221.639.01 | AY 2013-2014 - 2nd Term | 3 Credit(s)
MW 5:30:00 PM
  • Contact Information
    Gilbert Burnham
  • Course Learning Objectives

    Upon successfully completing this course, students will be able to:

    • conduct an initial assessment of a refugee population to determine priority health needs
    • name the key organizations which respond to refugee crises and list their mandates and responsibilities
    • apply your epidemiological skills to assess nutritional status of a displaced population
    • appropriately follow ethical guidelines in providing assistance
    • take appropriate measures to prevent and control outbreaks of epidemic diseases among displaced populations
  • Course Description
    Addresses provision of basic health requirements for refugees and coordination of care among agencies concerned with them. Topics include epidemiologic assessment and control of communicable disease; nutrition and environmental sanitation; logistical support; and resettlement issues. Students or guest speakers present topics for group discussion.

    Additional Faculty Notes:
    There is a course syllabus for Refugee Health Care, and you can find this on the web supplement. This will give you the session topics and the readings. The three case studies are in the syllabus, but we will post the class activities and questions on the site as well.

  • Intended Audience

    Additional Faculty Notes:
    This course is intended for public health students who are interested in how to provide health care to refugees and other displaced populations.

  • Methods of Assessment
    Student evaluation based on oral presentations or papers.

    Additional Faculty Notes:
    Grades are based on participation, attendance, and the final paper. These are set out in more detail in the syllabus which is located in the online library

  • Required Text(s)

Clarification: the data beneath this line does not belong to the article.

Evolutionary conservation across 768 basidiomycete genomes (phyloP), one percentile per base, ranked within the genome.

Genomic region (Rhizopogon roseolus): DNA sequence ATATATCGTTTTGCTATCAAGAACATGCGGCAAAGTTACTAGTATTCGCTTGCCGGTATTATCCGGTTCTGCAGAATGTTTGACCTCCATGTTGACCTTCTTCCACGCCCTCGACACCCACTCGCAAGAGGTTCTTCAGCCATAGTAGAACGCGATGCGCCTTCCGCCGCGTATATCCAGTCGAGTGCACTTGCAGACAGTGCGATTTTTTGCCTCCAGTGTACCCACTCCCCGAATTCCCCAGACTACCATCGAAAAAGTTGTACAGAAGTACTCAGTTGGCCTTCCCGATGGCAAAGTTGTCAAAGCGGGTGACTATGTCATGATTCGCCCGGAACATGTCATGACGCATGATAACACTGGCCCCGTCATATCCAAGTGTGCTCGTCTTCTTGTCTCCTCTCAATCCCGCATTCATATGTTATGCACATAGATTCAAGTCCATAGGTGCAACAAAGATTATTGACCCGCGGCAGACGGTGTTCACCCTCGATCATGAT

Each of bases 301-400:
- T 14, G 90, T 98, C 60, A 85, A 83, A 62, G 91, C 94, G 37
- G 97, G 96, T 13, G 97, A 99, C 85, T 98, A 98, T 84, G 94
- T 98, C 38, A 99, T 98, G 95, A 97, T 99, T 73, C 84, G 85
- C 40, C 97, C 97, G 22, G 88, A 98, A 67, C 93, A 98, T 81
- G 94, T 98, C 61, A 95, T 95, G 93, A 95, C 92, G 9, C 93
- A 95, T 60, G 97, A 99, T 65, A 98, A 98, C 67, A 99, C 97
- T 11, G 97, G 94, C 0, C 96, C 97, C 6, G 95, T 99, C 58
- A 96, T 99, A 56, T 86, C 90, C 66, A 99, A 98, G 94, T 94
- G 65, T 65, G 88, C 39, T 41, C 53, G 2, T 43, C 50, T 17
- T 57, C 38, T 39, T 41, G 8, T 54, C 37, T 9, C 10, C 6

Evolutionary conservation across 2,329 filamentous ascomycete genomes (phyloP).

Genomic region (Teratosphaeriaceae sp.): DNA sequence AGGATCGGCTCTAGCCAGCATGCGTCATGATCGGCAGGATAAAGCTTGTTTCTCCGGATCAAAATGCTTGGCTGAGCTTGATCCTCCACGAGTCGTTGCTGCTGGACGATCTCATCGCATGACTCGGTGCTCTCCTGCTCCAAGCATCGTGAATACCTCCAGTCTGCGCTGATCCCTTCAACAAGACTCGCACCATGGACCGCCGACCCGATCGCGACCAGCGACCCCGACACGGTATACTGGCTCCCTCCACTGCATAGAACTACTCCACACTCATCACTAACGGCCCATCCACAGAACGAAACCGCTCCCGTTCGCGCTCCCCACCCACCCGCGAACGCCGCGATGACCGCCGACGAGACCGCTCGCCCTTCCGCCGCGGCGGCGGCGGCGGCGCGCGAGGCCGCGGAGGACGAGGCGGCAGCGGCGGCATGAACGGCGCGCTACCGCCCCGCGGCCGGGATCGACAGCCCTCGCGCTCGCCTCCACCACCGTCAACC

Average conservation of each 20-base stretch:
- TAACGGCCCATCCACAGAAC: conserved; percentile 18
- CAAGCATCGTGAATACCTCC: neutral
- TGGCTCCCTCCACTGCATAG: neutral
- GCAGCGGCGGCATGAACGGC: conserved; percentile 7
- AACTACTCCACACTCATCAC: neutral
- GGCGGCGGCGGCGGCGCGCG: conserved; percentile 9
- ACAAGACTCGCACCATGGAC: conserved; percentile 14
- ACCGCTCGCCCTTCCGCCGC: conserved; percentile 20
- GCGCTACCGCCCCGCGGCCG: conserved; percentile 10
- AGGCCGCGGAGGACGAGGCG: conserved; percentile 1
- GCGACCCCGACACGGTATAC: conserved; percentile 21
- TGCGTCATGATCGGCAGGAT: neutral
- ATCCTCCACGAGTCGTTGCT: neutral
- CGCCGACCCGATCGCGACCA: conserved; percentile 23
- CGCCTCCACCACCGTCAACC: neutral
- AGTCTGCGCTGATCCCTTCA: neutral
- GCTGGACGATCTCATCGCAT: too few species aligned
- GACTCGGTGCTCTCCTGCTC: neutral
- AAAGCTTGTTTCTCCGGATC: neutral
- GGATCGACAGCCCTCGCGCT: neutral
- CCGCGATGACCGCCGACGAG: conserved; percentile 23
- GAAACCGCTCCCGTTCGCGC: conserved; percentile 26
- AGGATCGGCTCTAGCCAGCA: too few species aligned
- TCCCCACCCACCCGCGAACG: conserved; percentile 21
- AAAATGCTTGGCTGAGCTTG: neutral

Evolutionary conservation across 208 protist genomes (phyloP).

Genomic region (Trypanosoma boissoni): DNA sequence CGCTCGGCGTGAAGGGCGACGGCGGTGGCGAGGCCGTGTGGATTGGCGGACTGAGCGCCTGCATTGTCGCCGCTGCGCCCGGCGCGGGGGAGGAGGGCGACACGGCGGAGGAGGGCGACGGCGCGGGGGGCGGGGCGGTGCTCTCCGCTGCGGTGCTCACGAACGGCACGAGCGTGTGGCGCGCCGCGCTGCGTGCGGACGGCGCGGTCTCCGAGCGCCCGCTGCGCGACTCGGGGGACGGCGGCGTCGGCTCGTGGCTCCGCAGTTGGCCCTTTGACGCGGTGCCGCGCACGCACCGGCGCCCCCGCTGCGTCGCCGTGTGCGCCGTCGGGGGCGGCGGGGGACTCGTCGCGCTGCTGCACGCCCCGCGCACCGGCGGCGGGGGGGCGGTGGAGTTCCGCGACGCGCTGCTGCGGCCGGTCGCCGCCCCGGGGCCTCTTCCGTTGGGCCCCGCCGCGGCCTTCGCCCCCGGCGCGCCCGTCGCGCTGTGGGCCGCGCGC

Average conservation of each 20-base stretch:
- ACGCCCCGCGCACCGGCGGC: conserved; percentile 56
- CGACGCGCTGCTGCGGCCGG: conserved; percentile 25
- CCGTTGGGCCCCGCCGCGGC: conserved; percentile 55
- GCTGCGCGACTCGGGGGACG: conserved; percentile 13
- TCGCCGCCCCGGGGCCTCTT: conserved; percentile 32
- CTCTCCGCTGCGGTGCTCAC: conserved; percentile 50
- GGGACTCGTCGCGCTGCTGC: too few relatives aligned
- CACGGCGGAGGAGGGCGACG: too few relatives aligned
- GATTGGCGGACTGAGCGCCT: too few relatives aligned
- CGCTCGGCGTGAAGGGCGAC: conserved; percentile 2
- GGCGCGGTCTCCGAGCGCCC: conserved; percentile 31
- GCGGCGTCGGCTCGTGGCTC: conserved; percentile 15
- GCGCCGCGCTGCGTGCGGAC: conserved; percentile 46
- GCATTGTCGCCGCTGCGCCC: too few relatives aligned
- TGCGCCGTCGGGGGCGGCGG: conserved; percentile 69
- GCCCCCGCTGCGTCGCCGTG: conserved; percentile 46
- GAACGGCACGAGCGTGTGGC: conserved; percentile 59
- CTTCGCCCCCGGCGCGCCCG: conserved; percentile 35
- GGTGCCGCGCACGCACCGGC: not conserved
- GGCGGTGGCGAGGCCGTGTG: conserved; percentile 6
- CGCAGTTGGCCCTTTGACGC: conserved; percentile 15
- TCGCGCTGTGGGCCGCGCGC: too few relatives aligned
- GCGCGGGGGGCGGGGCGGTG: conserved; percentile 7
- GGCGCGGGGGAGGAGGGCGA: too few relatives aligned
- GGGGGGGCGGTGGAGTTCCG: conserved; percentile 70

Additional Faculty Notes:
    Two books are recommended for the course. The first is the Handbook on War and Public Health by Pierre Perrin, and is published by the International Committee of the Red Cross. The second is the Public Health Guide to Emergencies, which is on CD. For those who did not take Introduction to Humanitarian Emergencies and purchased these then, you can get them from Katrina Alston in room E8004.

  • Course Schedule

    Please see the course Session for a full list of dates and items for this course.

  • Academic Ethics Code

    Students enrolled in the Bloomberg School of Public Health of The Johns Hopkins University assume an obligation to conduct themselves in a manner appropriate to the University's mission as an institution of higher education. A student is obligated to refrain from acts which he or she knows, or under the circumstances has reason to know, impair the academic integrity of the University. Violations of academic integrity include, but are not limited to: cheating; plagiarism; knowingly furnishing false information to any agent of the University for inclusion in the academic record; violation of the rights and welfare of animal or human subjects in research; and misconduct as a member of either School or University committees or recognized groups or organizations.

  • Welcome Message

    Welcome to the supplement website for Refugee Health Care. On this page you will find the Course Syllabus as a .pdf file, and the readings for the course. These are divided into Web Readings which I would like you to read for each session, and Web Reserves which give more background details for specific topics for those with detailed interests. In addition there are several e-books on the site as well. As the course goes along we may additional papers of interest. For some of the lectures we may put up the Lecture Notes as well, though this will not be possible for all the visiting speakers, as not all will use powerpoints. We are happy to have you in the class, and look forward to your participation.

    Gilbert Burnham

  • Course topics
    This course will cover the broad topics of public health and human rights in Refugee Health. There will three case studies to help you gain an understanding of how to approach assessments, food and nutrition and communicable disease outbreaks in emergency situations.
  • Course Objectives(from old syllabus)
    The objectives of this course are to equip students with the basic skills needed for provision of health care to refugees. These include the areas of planning, epidemiological assessment, control of communicable diseases, information and surveillance systems, environmental sanitation methods and meeting nutritional requirements in refugee situations. The course will provide an understanding of some other major refugee issues protection of women refugees, an overview of international humanitarian law, documentation and prevention of human rights abuses, psychosocial and mental health, and logistics issues which affect refugees and displaced persons.
  • Disability Support Services
    If you are a student with a documented disability who requires an academic accommodation, please contact the Office of Student Life Services at 410-955-3034 or via email at